Editorial 1 / Jury is out
Editorial 2 / Write pressure
Fair game in uniform
Fifth Column / Rising crime and a wonky leader
Daughters in the workplace
Grim picture in the Asian crystal ball
Letters to the editor

The president of the United States, Mr George W. Bush, has completed a hundred days in office, but it is too early to pass judgment on either the style or the substance of his presidency. Ever since Franklin Delano Roosevelt became president of the US in the early Thirties, the first hundred days of the presidency have acquired a certain mythical quality. Public opinion, and the media especially, use the end of this period to deliver an initial verdict on the quality of the presidency. The new administration uses this “honeymoon period” to signal and shape the major policies that it wants to implement. No president, however, since FDR has really been able to transform the mould of politics in his 14 weeks in office. Taking office in the middle of the Great Depression, FDR was not just able to put into place many of the policies that eventually became part of what became known as the New Deal, but was able to inject a mood of hope and optimism.

Today, the US is neither in the middle of an economic crisis nor is there much of a chance that it will get embroiled in a world war. Sustained mediocrity rather than individual genius is required to run what remains the most powerful political office in the world. Under the circumstances, Mr Bush has proved to be reasonably capable in keeping the ship of his presidency in fairly calm waters. His public approval ratings are higher today then they were when he was sworn in. He has, in recognition perhaps of his own limitations, delegated authority to his cabinet and advisers. His team, even his harshest critics would admit, consists of some of the most capable people in US public life.

On domestic issues, Mr Bush has remained loyal to his ideological moorings. The highlight of his budget has been the huge tax cuts that have been recommended, which will — whatever rationale his spin doctors may present — benefit principally the richest 10 per cent of the American people. His decision to abandon the Kyoto protocol and reject any regulations on carbon dioxide emissions seems to be driven by his close proximity to the American automobile industry. Mr Bush has stuck to being a conservative, with the much-touted compassionate part of his conservatism in little evidence. He has done little to bridge the gulf between conservatives and liberals, which divided the US during his bitter electoral contest with Mr Al Gore. But the only real test that Mr Bush has faced during these days was over a foreign policy issue. The collision of a US spy plane with a Chinese fighter aircraft and arms supplies to Taiwan continue to threaten to derail Sino-US relations. Even here, however, despite the occasional faux pas, Mr Bush has virtually let his secretary of state, Mr Colin Powell, and the national security adviser, Ms Condoleeza Rice, call the shots. And while the crisis with China may not have done much for Mr Bush’s image, it is worth recalling that John F. Kennedy, probably one of the most popular American presidents ever, was deeply scarred by the Bay of Pigs fiasco against Cuba in his first hundred days. It is still early to decide whether Mr Bush will emerge as the great statesman, that some Republicans suggest he could be, or the incompetent conservative that many Democrats are claiming he has already proved to be.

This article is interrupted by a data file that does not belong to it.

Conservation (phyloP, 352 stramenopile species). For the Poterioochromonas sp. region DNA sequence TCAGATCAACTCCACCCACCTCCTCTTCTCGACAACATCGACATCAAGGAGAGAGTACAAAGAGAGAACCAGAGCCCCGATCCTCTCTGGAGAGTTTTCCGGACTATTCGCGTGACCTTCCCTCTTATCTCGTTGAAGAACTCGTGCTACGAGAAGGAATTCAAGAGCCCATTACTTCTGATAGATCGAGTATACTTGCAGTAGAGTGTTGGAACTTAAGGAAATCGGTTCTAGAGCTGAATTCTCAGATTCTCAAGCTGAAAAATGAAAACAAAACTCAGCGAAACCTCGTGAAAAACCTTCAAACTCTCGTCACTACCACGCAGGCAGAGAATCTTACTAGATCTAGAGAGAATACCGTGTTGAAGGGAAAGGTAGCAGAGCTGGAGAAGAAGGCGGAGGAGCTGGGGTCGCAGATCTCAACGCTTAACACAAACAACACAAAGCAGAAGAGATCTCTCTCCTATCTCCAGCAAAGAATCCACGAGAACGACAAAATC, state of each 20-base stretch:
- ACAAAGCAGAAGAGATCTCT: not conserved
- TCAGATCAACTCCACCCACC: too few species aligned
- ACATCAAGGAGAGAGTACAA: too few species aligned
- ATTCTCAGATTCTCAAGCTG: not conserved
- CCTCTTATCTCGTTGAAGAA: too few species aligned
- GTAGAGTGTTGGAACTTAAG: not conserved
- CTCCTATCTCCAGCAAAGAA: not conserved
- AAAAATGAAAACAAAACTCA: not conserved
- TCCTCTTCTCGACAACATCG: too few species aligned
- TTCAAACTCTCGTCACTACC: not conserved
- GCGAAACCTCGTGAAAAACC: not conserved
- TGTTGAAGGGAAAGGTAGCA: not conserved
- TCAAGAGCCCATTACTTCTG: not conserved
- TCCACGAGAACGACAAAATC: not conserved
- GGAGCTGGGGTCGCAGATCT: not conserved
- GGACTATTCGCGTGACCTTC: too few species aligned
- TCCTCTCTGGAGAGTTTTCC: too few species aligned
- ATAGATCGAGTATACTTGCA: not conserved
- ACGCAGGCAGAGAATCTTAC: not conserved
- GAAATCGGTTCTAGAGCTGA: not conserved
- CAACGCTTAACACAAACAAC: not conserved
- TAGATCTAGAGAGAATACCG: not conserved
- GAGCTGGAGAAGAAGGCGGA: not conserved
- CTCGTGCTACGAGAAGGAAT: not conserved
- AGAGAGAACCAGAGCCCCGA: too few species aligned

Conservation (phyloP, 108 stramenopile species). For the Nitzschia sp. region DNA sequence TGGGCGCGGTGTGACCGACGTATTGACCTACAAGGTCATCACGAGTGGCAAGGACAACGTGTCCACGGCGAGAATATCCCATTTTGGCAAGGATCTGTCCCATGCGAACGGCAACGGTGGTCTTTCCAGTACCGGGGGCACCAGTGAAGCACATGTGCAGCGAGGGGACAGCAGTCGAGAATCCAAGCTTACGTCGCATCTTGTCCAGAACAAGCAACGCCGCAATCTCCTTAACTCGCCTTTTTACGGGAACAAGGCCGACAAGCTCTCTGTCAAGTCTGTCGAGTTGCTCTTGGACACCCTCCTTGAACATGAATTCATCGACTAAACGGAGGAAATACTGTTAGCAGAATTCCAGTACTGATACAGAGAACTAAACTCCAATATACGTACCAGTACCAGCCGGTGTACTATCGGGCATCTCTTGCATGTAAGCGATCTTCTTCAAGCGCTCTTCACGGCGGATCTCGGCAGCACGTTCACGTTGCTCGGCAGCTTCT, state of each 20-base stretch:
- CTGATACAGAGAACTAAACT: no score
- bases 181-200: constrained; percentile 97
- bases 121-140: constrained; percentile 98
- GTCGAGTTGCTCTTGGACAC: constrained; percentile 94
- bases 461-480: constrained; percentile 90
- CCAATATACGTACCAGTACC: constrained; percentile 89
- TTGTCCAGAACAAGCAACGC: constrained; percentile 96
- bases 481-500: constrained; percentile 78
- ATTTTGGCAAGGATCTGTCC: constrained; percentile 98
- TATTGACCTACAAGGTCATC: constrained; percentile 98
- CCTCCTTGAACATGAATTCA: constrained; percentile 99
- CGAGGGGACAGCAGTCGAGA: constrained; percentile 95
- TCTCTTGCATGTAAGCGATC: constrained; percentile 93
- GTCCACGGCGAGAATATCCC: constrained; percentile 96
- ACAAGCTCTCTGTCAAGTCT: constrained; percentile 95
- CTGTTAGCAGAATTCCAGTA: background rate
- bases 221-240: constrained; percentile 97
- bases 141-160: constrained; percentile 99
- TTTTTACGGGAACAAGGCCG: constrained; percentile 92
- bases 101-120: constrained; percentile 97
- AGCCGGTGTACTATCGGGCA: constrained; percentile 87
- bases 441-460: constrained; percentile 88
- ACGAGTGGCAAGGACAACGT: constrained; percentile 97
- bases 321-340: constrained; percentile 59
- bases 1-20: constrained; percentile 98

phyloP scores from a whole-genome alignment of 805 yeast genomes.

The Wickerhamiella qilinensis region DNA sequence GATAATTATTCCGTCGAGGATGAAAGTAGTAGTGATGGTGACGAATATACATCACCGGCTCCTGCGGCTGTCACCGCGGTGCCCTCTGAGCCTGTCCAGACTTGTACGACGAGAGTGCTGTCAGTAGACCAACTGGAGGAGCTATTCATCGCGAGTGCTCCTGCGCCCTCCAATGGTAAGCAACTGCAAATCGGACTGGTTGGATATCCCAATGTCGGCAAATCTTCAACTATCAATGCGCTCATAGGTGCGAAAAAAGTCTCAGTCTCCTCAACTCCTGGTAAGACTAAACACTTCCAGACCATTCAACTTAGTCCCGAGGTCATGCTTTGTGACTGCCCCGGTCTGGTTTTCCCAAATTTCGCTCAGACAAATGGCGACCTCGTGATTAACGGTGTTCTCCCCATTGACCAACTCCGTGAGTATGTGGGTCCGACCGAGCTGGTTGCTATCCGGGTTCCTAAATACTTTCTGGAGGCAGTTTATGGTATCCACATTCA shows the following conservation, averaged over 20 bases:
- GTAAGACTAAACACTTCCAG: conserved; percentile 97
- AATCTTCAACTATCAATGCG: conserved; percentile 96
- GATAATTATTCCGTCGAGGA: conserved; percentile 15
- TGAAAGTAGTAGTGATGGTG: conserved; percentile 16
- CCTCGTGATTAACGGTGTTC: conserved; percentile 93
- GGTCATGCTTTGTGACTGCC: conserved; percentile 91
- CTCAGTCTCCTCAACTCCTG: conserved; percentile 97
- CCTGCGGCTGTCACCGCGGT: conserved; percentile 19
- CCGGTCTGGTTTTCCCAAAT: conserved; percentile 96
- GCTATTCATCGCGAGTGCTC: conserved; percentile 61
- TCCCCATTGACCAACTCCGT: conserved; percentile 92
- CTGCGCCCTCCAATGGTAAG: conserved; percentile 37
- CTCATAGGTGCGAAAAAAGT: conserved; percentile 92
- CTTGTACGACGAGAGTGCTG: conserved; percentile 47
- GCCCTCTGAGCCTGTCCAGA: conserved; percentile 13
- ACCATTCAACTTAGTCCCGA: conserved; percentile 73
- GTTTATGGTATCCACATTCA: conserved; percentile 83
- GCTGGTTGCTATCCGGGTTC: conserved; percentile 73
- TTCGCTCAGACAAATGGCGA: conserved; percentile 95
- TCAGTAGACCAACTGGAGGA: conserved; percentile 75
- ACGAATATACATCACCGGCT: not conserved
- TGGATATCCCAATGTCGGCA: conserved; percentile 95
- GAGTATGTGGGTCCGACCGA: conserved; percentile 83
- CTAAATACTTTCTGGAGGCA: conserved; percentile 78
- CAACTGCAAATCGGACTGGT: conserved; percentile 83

The moment of birth of something good is always exciting. The massive rally being organized in New Delhi by the National Alliance for Fundamental Right to Education in order to demand the right to education is the signal that pressure group activism is coming of age in India. Jaded by electoral rallies and empty rhetoric, people can now actually participate directly in something that affects them concretely. The draft bill proposing to make education a fundamental right is still hanging fire in Parliament, caught and forgotten in the whirlwind of political disruptions. All those campaigning for universal and free elementary education now have an influential forum, as do those whose prime concern is universal literacy. It is possible, even if the public rally attracts 1,00,000 people, to remind the government that there are other priorities than the saving of politicians’ skins.